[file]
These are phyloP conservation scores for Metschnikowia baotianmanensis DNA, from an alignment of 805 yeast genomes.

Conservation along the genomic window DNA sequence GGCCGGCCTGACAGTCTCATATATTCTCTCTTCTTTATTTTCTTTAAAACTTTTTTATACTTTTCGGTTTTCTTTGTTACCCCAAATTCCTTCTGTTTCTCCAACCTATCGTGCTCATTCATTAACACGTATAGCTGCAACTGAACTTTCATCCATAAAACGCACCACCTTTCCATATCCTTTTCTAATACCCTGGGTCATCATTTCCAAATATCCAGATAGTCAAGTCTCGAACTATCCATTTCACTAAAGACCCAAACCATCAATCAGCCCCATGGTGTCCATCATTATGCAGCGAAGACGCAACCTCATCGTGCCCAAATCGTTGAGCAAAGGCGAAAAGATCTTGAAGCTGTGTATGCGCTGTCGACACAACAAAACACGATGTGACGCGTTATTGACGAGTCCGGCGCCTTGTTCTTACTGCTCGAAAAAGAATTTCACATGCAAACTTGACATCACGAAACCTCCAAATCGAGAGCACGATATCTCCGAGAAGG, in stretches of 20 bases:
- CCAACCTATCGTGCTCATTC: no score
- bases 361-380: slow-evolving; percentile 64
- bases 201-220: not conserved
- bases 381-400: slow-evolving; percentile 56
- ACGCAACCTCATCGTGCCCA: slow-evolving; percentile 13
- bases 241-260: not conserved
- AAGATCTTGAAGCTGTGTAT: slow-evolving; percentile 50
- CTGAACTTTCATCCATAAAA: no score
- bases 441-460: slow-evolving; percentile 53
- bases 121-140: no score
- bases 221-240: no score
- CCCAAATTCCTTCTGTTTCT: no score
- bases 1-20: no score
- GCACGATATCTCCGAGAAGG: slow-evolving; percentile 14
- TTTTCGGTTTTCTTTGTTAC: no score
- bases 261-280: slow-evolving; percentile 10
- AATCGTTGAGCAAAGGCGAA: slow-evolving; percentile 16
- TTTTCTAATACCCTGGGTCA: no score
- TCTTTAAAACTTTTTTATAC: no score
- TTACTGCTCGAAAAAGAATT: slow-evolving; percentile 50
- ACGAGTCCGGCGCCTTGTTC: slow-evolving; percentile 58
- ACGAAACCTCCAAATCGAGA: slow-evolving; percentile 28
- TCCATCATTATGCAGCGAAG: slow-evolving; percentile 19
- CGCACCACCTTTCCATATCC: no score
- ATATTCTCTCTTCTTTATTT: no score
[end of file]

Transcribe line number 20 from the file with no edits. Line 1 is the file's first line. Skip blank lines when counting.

- TTTTCTAATACCCTGGGTCA: no score